This morning I showed to my 9/10 and 11/12 grade Bible classes this video sermon by D James Kennedy. I have it in my library from some years back, taped right off the tube when I was watching the Coral Ridge Hour. It continues to thrill me to hear of the life and faith of Washington. While it has become custom to question the religious faith of our founding fathers and to entertain any suggestion, no matter how small, that they were men of clay feet, there is powerful evidence of extraordinarily deep devotion, moral rectitude and humble piety among them. Foremost must be George Washington.
As Kennedy quotes in his sermon, some considered Washington, in his day, to be the “moral wonder of the world.” The fact remains that there are those who follow in the train of the apostles, who run for the prize and who do manifest a life worthy of emulation.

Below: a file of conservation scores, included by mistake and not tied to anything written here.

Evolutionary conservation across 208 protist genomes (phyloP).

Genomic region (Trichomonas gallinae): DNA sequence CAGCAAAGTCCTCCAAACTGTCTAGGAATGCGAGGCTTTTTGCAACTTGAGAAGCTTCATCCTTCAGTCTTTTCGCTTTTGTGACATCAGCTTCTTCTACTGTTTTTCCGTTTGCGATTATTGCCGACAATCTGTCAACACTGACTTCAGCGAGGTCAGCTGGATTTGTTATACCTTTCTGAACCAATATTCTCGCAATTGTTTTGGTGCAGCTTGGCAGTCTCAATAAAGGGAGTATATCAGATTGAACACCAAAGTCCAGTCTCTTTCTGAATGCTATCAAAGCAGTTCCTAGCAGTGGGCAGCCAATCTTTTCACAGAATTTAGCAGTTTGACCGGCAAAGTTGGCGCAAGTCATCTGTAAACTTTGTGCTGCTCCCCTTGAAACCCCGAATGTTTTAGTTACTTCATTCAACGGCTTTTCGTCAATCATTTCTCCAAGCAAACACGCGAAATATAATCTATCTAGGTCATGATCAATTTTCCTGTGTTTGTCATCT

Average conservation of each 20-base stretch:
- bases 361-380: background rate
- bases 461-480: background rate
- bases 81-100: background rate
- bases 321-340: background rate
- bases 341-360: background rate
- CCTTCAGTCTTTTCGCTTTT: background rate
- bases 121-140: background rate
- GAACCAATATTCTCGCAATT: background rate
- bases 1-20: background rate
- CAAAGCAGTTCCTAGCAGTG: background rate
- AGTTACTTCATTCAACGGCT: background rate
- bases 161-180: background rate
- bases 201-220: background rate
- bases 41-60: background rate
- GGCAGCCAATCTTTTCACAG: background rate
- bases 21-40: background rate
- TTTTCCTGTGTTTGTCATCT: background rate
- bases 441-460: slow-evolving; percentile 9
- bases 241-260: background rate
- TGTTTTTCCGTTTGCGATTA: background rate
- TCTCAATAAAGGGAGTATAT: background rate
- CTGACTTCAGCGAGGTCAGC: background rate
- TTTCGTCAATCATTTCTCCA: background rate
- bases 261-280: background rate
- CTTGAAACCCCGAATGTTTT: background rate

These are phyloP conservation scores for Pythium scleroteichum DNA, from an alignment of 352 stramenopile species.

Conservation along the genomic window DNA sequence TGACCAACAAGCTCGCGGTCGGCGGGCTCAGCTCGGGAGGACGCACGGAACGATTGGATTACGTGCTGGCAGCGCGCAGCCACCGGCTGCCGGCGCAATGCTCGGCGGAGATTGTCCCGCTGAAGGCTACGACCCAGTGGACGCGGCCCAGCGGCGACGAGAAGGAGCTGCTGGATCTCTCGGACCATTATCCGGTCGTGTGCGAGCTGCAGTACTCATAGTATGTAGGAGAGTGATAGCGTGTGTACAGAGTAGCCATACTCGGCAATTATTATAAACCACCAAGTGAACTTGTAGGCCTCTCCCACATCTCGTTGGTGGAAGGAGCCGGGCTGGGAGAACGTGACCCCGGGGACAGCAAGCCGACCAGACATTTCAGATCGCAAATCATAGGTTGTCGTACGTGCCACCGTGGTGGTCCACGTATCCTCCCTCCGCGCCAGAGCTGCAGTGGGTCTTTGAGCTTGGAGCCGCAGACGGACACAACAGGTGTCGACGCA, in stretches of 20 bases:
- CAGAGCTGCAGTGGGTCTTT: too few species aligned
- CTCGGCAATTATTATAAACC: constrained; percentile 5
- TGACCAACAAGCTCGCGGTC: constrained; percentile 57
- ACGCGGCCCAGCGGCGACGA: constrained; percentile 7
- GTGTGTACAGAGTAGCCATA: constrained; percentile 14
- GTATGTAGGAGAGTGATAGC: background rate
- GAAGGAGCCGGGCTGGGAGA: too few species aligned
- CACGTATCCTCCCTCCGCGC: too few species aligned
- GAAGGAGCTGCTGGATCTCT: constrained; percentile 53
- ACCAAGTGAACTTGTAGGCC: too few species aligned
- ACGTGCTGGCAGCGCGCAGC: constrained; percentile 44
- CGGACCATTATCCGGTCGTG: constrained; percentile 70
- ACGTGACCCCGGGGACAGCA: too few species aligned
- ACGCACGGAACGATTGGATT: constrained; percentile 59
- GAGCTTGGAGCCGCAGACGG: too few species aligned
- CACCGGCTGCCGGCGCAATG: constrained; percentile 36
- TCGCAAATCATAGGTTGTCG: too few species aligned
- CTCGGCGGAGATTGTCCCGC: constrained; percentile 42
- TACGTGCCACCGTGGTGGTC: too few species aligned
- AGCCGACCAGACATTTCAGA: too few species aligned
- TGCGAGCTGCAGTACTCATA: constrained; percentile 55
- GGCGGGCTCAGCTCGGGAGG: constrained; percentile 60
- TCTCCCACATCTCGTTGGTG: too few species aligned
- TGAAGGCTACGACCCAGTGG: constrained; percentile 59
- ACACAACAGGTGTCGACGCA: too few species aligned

The book from which Kennedy does much of his quoting is “George Washington, The Christian” by William J. Johnson.
Of course, there was no reference to Washington’s slave holding or to any other worldviews that made him a creature of his day. But if we are to have heroes of any kind, we must at some point be generous enough of spirit to allow others to remain but flesh.
I think I am challenged enough to do even more reading on Washington. I am in temperament his opposite. I am often hot blooded, quick of response and a man of moods. I like men who do not hold their cards to their chest and who are not squeamish is expressing opinion. (In this I am particularly fond of John Adams). But it would do me well to look at the spiritual journey of such a man as this.
And besides, as a teacher I wonder who will be the heroes of our youth. Washington should be a good start.